What is a “Data Breach”?
Data breach refers to the release of data from a system without the knowledge or consent of its owner. Common examples of data breaches include hackers accessing a business’ systems to steal information; an employee or ex-employee stealing customer information; or the theft of computer devices (like laptops or USB drives) with consumer information on them. Generally, hackers or thieves are looking for personally identifiable information (PII), financial information, and/or customer data.
1. Personally Identifiable Information: Any data that could potentially identify a specific individual, or that could be used for de-anonymizing data.
Examples: Name, Address, Social Security Number, biometric information, medical information, passport numbers, driver’s license numbers.
2. Financial Information
Examples: Credit card numbers, bank account numbers, paypal credentials.
3. Customer data:
Examples: Login information (username/passwords); tracking data; usage data.
Examples of businesses which have failed to secure consumer data and therefore been held responsible for data breach incidents include: insurance companies; medical providers; retail stores; credit bureaus, social networking sites, and employers.
Notification of a Breach
Forty-Eight states*, the District of Columbia, Guam, Puerto Rico and the Virgin Islands have a law which requires some form of notification to consumers when a business has a data breach which affects consumers. Only
A business which fails to notify customers as required by law may be subject to liability to those customers.
The Risks for Consumers
Both Private Health Information and Personal Identify information is highly coveted and a frequent target of hackers. This information is targeted not only for identity theft purposes, but also for committing health care fraud, obtaining medical services under another’s insurance. As
the FTC recognizes once identity thieves have personal information, “they can drain your bank account, run up your credit cards, open new utility accounts, or get medical treatment on your health insurance.” Further, as of 2013 a Javelin Strategy Study found “In 2013, data breaches became more damaging, with one in three people who received a data breach notification letter becoming an identity fraud victim.”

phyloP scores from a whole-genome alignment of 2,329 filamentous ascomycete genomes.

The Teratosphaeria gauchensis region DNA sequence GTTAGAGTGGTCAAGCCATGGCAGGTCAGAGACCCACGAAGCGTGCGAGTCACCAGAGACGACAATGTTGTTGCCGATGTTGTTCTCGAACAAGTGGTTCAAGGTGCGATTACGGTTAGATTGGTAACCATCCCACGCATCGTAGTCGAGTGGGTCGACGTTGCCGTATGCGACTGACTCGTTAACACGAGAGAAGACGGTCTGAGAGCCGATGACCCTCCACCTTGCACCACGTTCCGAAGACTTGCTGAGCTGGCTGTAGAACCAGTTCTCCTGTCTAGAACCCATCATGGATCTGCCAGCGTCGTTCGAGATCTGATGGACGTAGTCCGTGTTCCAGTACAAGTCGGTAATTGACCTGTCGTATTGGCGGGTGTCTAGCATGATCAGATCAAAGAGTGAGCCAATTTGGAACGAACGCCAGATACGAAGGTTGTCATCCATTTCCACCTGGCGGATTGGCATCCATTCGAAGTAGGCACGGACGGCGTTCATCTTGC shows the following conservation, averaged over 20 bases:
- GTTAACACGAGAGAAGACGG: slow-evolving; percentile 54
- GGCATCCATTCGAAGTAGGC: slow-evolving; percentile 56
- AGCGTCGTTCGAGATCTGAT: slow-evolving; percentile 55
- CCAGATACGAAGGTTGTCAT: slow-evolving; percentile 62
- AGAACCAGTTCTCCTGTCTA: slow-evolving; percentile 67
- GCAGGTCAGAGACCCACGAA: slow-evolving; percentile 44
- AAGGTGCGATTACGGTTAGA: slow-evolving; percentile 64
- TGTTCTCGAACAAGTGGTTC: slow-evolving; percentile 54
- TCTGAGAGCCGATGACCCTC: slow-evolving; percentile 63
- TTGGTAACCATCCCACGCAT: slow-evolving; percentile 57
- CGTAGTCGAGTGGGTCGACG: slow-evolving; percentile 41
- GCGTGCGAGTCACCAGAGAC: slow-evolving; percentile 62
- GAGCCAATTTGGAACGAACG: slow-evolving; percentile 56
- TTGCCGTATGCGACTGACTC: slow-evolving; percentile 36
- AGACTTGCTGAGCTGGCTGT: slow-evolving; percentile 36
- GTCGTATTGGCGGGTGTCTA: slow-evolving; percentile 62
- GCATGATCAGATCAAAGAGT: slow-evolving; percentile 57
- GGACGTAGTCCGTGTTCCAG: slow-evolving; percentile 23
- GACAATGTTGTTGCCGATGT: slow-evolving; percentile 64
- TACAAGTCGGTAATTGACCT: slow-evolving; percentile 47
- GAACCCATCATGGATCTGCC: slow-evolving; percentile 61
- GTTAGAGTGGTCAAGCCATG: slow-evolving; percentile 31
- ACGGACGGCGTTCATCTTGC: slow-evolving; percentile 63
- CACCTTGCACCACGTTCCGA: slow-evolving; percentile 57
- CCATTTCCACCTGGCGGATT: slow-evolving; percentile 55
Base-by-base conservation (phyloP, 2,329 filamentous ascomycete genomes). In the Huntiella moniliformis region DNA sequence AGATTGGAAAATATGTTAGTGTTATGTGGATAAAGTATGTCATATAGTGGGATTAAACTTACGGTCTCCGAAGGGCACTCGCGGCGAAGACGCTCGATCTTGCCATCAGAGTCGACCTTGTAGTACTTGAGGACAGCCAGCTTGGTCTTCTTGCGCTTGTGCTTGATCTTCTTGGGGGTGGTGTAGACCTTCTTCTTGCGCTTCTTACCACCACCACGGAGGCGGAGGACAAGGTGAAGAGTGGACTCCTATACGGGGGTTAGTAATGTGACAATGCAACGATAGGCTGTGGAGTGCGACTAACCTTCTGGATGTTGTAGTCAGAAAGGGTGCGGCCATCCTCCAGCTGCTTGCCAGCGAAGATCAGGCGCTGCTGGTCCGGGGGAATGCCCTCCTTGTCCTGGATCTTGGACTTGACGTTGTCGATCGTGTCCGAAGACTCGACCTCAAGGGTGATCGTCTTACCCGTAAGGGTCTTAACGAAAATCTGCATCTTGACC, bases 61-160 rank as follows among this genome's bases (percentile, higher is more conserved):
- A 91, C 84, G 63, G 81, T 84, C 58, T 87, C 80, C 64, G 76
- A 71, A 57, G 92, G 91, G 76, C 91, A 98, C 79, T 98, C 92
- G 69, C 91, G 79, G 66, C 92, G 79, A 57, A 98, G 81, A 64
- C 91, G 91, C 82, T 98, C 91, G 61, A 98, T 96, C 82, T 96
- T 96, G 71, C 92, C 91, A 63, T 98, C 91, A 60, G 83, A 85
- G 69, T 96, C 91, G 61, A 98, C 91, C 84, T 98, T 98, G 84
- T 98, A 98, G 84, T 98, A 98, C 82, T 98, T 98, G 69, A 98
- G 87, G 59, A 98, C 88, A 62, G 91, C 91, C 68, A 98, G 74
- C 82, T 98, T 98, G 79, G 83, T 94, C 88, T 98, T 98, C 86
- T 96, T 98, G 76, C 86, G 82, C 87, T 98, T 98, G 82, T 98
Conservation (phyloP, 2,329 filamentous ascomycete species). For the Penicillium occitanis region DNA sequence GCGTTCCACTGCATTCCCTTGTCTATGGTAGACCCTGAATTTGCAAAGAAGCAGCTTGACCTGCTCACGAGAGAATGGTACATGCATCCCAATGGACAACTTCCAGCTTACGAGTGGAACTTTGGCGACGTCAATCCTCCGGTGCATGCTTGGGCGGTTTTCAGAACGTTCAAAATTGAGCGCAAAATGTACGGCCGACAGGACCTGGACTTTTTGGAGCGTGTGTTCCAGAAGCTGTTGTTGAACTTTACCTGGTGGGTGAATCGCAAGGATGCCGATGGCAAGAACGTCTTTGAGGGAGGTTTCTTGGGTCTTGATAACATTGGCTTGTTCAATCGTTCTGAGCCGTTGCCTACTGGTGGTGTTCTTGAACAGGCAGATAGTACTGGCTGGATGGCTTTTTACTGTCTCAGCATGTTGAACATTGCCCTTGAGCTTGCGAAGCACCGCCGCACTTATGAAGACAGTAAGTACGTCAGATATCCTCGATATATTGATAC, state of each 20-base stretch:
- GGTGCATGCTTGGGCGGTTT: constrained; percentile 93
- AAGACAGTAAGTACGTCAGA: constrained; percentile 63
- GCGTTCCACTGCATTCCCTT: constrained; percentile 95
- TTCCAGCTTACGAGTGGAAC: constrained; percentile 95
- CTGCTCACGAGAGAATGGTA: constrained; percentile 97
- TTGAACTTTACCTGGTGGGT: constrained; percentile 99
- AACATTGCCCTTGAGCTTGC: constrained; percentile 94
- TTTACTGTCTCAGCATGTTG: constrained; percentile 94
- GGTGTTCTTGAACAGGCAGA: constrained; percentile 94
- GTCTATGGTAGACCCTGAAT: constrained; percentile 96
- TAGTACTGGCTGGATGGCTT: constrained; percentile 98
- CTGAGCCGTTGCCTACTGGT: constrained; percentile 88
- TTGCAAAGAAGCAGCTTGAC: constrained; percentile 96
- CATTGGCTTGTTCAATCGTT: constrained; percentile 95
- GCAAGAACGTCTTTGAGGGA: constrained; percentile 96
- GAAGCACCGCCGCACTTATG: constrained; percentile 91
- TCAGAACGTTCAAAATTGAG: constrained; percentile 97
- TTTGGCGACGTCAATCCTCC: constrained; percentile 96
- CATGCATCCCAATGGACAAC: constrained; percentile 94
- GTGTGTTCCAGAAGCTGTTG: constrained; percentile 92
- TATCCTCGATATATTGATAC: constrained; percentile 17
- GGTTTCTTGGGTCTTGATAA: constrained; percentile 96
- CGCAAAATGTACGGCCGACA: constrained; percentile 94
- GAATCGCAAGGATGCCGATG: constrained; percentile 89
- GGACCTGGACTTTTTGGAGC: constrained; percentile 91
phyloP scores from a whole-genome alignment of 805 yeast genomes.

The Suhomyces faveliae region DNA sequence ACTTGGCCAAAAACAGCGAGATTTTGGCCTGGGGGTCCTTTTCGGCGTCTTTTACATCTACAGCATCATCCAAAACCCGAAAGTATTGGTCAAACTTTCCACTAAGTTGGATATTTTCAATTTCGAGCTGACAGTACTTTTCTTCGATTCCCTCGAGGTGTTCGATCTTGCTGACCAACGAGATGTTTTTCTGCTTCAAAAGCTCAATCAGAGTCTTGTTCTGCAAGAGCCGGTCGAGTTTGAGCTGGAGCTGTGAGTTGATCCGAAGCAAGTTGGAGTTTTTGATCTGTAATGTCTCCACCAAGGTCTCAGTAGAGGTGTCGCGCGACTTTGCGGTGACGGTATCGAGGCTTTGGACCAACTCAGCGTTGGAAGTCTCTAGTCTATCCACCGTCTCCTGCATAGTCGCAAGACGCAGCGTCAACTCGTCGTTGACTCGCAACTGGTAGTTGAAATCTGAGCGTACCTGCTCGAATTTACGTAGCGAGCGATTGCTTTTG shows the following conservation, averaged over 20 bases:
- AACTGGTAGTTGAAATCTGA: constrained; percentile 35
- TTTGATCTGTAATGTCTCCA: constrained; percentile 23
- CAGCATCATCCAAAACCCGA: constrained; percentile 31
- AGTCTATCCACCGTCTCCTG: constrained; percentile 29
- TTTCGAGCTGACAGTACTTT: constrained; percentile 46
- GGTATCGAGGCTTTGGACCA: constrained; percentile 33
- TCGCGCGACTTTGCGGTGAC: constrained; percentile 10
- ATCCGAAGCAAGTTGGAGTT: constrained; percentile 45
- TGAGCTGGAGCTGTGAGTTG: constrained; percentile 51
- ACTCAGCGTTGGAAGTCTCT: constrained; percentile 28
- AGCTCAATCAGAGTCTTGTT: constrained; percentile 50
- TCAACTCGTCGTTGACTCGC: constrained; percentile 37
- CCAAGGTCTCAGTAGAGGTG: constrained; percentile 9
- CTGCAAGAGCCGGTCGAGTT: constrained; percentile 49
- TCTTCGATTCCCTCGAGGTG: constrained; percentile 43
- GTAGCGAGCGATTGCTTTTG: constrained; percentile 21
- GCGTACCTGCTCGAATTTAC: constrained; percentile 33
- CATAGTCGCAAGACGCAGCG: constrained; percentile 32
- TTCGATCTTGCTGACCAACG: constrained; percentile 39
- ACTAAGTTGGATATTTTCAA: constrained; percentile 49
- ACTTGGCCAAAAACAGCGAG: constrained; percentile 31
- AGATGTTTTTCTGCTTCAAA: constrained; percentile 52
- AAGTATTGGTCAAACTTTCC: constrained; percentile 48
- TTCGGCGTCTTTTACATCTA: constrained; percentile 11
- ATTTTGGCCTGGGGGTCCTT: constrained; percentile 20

In order to avoid or limit such problems it is necessary for consumers to regularly monitor their accounts for suspicious activity and credit reports for fraudulently opened accounts as well as regularly review any explanations of benefits (EOBs) received from insurers. Further, customers may need to cancel credit cards, close bank accounts, and pay out of pocket for fraudulently charged items or medical services. Some consumers may also enroll in identity theft protection services at a monthly fee.
If Your Data has been Compromised in a Data Breach
If your personal information has been compromised in a data breach, and you’d like to discuss your rights a lawyer who specializes in data breaches and privacy issues may
be able to help. Our attorneys have represented individuals in data breaches against some of the largest corporations in the country.
Data Breaches: A primer on data breaches and what it means for consumers.
What is a “Data Breach”?
LOCKS LAW FIRM ATTORNEY JAMES BARRY NAMED TO THE NATIONAL TRIAL LAWYERS “TOP 40 UNDER 40” LIST
Congratulations to associate James Barry who was selected as a “Top 40 under 40” attorney by the National Trial Lawyers. Mr. Barry focuses his practice on complex litigation including class actions and mass torts, and has appeared regularly in State and Federal Courts on behalf of consumers and workers. Mr. Barry has also been before the New Jersey Supreme Court and Appellate Division regularly in the last few years, arguing on behalf of consumers regarding the enforceability of forced arbitration provisions and substantive consumer rights under New Jersey law.
I remember the day I became a New Yorker.
I remember the day I became a New Yorker. It was not the day in 1991 when I landed at JFK Airport setting foot on American soil for the first time, a 21 year old Irish law graduate seeking adventure. It was not the day in 1994 when I moved, lock, stock and barrel, from Ireland to a studio apartment in the Flatiron District of Manhattan to live with my new husband. It was not the day I started my first job in a law firm on Fulton Street blocks from the World Trade Center. And it was not the day in 2000 when I was sworn in as a proud citizen of the United States at Federal Plaza. Yes, I lived in New York, I worked in New York, and I loved New York. But I still referred to Ireland as home.